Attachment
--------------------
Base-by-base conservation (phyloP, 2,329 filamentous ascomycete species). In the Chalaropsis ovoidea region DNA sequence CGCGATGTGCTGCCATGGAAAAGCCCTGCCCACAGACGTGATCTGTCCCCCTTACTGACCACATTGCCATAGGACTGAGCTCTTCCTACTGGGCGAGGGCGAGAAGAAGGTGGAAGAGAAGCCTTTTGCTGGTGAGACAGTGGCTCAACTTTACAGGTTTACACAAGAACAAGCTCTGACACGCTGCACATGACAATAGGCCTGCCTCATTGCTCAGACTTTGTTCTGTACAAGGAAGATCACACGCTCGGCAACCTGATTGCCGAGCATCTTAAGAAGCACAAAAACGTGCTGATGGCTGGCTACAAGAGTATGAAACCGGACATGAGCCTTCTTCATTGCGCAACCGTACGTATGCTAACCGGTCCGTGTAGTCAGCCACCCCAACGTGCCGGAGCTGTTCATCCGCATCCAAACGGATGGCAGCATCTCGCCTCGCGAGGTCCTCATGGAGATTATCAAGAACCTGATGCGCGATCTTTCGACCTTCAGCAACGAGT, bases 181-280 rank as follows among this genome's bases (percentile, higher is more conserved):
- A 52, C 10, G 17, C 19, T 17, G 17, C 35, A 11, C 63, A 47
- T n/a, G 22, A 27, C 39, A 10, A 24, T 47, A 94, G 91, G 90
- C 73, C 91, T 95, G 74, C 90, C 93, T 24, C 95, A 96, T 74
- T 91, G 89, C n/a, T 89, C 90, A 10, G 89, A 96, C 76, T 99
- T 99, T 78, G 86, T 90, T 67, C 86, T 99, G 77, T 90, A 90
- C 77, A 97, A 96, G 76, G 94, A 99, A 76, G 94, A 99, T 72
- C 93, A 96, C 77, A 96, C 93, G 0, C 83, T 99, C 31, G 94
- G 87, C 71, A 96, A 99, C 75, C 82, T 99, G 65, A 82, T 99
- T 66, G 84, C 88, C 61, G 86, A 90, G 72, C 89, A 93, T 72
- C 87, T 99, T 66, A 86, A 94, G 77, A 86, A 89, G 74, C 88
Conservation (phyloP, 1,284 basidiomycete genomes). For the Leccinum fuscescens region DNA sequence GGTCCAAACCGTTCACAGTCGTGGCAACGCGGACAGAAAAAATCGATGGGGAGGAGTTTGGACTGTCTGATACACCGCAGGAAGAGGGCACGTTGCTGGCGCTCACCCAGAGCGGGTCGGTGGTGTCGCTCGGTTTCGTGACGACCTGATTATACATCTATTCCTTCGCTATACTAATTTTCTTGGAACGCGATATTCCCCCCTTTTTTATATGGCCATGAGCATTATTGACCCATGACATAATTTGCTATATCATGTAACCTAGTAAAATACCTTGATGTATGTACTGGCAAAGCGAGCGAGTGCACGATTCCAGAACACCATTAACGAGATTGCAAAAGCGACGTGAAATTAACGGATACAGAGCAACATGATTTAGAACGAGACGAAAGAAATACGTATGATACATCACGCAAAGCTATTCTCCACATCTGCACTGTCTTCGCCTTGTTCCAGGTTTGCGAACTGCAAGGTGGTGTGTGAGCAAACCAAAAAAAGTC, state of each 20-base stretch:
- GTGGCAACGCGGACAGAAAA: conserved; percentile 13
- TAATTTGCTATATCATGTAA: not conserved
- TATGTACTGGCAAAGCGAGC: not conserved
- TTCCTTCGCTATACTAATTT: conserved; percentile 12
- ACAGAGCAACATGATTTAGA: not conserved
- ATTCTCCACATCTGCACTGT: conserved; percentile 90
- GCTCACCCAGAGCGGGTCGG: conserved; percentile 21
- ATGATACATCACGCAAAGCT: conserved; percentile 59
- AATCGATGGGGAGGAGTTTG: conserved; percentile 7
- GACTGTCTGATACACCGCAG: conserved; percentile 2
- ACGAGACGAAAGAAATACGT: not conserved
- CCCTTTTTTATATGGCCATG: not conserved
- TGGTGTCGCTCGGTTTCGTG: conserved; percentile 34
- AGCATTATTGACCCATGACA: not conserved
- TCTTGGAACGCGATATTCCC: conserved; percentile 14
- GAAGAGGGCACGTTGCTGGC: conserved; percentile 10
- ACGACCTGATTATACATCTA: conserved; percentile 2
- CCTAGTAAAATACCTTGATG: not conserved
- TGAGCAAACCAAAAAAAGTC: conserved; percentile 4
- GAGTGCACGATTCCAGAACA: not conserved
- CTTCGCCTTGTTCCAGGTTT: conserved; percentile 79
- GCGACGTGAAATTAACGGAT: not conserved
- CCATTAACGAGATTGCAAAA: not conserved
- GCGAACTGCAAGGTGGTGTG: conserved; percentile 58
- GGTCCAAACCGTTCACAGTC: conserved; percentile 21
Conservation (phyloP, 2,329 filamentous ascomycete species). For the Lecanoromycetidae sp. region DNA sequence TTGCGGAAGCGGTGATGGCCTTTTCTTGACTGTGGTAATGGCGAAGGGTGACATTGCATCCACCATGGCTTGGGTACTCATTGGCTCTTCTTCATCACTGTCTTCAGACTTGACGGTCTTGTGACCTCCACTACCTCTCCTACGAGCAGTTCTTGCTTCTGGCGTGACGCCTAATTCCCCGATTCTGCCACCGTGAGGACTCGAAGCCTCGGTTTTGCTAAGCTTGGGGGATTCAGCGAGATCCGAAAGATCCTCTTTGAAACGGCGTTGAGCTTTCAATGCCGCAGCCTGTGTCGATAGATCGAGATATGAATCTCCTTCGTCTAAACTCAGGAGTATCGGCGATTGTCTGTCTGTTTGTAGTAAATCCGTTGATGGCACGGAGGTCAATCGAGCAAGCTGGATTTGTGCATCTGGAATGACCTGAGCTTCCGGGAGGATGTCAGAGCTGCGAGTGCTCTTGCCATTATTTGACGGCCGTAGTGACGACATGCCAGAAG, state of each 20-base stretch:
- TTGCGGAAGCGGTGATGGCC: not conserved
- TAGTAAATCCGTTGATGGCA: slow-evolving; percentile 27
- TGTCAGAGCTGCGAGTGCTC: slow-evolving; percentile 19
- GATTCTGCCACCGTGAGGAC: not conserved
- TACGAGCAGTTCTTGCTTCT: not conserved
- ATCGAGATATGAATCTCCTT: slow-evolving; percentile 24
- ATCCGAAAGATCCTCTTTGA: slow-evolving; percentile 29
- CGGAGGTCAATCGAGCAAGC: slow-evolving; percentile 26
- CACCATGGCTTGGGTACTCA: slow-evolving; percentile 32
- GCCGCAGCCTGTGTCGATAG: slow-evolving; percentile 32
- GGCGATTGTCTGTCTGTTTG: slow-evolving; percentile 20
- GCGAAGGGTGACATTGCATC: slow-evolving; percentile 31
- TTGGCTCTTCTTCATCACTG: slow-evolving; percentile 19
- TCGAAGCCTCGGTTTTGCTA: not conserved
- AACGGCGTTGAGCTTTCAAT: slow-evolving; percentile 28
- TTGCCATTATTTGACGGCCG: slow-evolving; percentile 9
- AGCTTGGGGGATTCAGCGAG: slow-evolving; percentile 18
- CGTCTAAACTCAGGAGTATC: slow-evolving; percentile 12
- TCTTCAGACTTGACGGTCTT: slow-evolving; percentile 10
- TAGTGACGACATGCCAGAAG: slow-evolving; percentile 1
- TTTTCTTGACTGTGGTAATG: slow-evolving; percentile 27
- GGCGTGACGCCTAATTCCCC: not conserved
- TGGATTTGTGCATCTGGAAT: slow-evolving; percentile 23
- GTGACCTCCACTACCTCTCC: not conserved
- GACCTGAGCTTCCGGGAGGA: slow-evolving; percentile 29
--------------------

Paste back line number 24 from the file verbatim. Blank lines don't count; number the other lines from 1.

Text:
- CCCTTTTTTATATGGCCATG: not conserved